“I had been a fan of the band for many years,” said the elder Babinski. “So I thought why not come home and play live music and go on the road with them. It’s been a really fun experience and definitely worth it to be able to play with my little sister.”

Random tidbit, the Babinski siblings also share in the dubious distinction of having been hit by cars. Brad was on his skateboard when he met moving steel, while Andrea was testing out her new bike (a birthday gift from Divine) when she got drilled. 

“I got hit by a guy going to a frat party,” says Andrea. “Kyle had built this bike for me and it was my very first ride ever on it and it just got totaled.”

Life on the road hasn’t been any easier for this passionate but basically broke bunch. As much as they love touring, it often means crashing on the couches of strangers and rolling out sleeping bags on hardwoord floors. And that’s if they’re lucky, because when they’re not, it means uncomfortable nights in the van.

“It’s hard sometimes,” says Andrea. “You wonder how much longer you can go on trying to make this dream really happen.”

In fact, because of finances — or lack thereof — the band put a stop to releasing a movie that would have ideally accompanied this summer’s CD release.

Purchase the new album at Amazon or CD Baby.

“The only thing I can think to compare the movie to is how Magic Mystery Tour was a full movie with a soundtrack album, although the album in itself is a great album,” Divine says. “That’s kind of what we’ve been working towards. It’s beautiful what we’ve shot so far.”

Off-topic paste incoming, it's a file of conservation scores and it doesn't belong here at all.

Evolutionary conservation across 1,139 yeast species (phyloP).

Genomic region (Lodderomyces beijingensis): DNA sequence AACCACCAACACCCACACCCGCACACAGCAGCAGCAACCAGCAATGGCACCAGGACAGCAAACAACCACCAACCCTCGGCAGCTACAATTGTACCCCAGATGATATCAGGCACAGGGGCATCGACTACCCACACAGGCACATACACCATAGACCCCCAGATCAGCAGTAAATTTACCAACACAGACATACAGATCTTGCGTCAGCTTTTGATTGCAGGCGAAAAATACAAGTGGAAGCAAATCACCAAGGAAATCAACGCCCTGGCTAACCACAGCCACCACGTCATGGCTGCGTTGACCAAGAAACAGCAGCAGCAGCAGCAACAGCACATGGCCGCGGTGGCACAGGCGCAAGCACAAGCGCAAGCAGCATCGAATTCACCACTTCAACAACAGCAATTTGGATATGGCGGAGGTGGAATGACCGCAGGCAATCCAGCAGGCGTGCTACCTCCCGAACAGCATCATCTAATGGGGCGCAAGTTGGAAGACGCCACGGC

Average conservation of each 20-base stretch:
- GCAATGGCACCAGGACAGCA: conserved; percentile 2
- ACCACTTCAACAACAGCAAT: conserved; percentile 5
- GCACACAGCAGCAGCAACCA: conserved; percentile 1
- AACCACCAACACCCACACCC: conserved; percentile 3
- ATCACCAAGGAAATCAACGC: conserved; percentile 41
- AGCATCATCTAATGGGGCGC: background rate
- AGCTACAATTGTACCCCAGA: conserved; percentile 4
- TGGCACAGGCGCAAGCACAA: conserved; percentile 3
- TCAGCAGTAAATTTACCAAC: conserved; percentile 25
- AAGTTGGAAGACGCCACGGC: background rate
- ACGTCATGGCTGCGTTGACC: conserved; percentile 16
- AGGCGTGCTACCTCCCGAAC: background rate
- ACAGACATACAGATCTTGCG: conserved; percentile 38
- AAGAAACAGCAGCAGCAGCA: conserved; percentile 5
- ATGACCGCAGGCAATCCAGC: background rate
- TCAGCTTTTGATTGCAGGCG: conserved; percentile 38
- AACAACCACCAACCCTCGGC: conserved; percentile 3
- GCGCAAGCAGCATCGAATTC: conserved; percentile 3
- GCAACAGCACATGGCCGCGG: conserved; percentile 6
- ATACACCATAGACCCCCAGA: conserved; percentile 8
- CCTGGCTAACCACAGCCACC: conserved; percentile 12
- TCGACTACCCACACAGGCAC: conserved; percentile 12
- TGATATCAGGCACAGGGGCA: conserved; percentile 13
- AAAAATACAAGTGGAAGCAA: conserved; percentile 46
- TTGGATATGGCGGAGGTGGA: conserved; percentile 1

Fans can still get a glimpse of the band on film by checking out their new disco-themed music video for up-tempo rock number “All One.”

“It’s got a lot of energy and sums up our band really well,” says Divine of the tune. “In the first minute, you know there are three harmonizing singers and then just this guy (Dusty) being crazy. It’s a good thesis for us.”

In terms of energy, Divine is absolutely right. But in terms of range, “All One” is merely one tentacle of the band’s third studio project, which earns an A+ for originality. The album offers infectious folksy-tunes like “Dear Honey,” soulful ballads such as the David Karesh-cult inspired “Branch Davidians,” the country bluegrass-sounding “Leaving Tennessee” and the accordion-driven closer “Highest Mountain.”

“‘Highest Mountain’ is actually a really old song for the band,” shares Choi. “Dusty and Kyle wrote it and it’s one of the songs that really won me over when they first asked me to play with the band. There’s this coffee shop in downtown Fullerton, it’s closed now, but I saw them play one weekday night and it started raining and they started playing this waltz song. It’s a great song with simple lyrics, and it’s really got a lot of charm. So it’s one of the oldest songs that we play and to have it come out on this new record, something about it just brings things full circle.”

The chorus to the song is also significant for a band looking to finally break out: “And it’s been so long,” croons Apodaca on the album finisher.

And that it has. Dusty Rhodes and the River Band formed back in 2002. Eight years later and three studio albums deep, it’s time for everyone to plug-in and give this multi-faceted indie band and their new album a thorough listening.